Fig. 2: Illustrative examples of the network status of without (left) and with (right) network coding function . Note that has and its neighbor nodes which are presented in Fig. 1, i.e., and . (left) Without network coding function in , the inter-link dependency condition must be satisfied and the data are link dependent. (right) With network coding function in , multiple links can be established simultaneously (i.e., no inter-link dependency condition is considered), and allows data to be interpreted as link independent.

In the network operation in (4), node combines its data and all the incoming data multiplied by local coding coefficients , expressed as

(5)
(6)

In (5), because is transmitted through , and (6) is induced from (4).

Since the global coding coefficient is updated in every encoding process, (6) can be expressed as

(7)
(8)

In (8), the global coding coefficient is updated based on . Thus, is constructed and forwarded to the nodes in .

In this paper, we assume that all data in a network are elements in a GF with size , denoted GF(, i.e., GF(, as the network coding operations in (4) are performed in a GF. Moreover, we use random linear network coding (RLNC) [41] so that the local coding coefficient is randomly selected in GF(.

Iii-B2 Conditions for perfect decoding

Let be a set of source nodes whose destination set includes and be an index set of source nodes for . Given the packets that received, we can construct a vector of network coded data and the global coding coefficient matrix , expressed as

(9)

where .

Node is then able to perfectly reconstruct its source data, as long as satisfies the following two conditions: 1) for all , where denotes all zero vector with length , and 2) is full-rank, where is the matrix with all for removed from . The condition 1) ensures that the received packets include all data that should be reconstructed. This greatly depends on the connection failure ratio of , which will be considered in the latter part of this paper (i.e., Fig. 6) and it can be controlled as a system parameter. The condition 2) guarantees that the decoding process can uniquely reconstruct data for all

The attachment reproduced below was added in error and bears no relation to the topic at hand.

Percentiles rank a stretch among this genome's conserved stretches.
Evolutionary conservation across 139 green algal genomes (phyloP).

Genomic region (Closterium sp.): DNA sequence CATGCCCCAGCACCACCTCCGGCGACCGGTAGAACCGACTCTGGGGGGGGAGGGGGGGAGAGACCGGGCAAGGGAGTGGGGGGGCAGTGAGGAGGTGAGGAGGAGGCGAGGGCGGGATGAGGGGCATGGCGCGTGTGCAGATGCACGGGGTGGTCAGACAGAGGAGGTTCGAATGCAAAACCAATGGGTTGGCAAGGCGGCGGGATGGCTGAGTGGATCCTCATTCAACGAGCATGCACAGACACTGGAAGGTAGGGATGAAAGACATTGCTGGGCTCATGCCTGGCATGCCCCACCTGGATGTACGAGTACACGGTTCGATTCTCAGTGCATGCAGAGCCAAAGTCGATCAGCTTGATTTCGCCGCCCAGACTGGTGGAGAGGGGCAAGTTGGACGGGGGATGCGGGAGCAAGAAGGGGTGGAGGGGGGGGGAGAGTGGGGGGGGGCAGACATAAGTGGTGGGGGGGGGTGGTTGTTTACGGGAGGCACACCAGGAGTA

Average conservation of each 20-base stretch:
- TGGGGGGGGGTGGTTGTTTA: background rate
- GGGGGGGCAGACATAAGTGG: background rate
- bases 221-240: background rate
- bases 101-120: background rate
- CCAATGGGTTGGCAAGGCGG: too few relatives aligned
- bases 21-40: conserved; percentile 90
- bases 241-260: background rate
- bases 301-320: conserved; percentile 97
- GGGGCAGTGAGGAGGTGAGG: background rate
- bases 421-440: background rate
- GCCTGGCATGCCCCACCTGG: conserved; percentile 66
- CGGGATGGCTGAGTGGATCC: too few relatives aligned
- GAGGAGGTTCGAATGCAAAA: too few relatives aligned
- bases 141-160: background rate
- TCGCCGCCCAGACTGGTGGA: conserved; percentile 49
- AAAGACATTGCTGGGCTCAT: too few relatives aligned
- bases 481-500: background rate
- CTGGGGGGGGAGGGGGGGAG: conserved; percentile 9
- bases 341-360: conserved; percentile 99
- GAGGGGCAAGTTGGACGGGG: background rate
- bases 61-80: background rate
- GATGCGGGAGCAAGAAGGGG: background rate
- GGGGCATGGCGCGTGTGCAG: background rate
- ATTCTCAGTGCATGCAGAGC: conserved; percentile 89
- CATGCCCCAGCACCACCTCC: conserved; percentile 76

. Since the global coding coefficient matrix can become full-rank with high probability by RLNC 

[22, 42]333 It is shown in [42] that if RLNC is employed, the probability that the global coding coefficient matrix is full-rank is at least . In general settings, GF size is much larger than the number of destinations in network. Hence, it is widely accepted that the global coding coefficient matrix is full-rank with high probability if RLNC is used., the condition 2) can be satisfied. The decoding process can then be implemented based on the well-known Gaussian elimination in a GF [43].

While the conditions for perfect reconstruction can be generally satisfied with high probability, some special applications (e.g., delay-sensitive applications, error-prone networks with a high packet loss rate, etc.) may cause perfect reconstruction failure, i.e., random mixing in the inter-session network coding may lead to increased decoding delay if only a subset of the coded sources of interest is arrived at the destination node. In this case, alternative decoding algorithms [44, 45, 46] can be deployed.

Iv Distributed Topology Formation Based on Game-theoretic Approaches

In this section, we propose a distributed topology formation strategy in a sensor network with multi-source multicast flows. We formulate the problem of how to make decisions on link connections between nodes in the considered network as a game, referred to as network formation game. Then, we show that the network formation game can be decomposed into link formation games, which enables each node to decide which links are active or inactive. Therefore, this eventually leads to a distributed solution.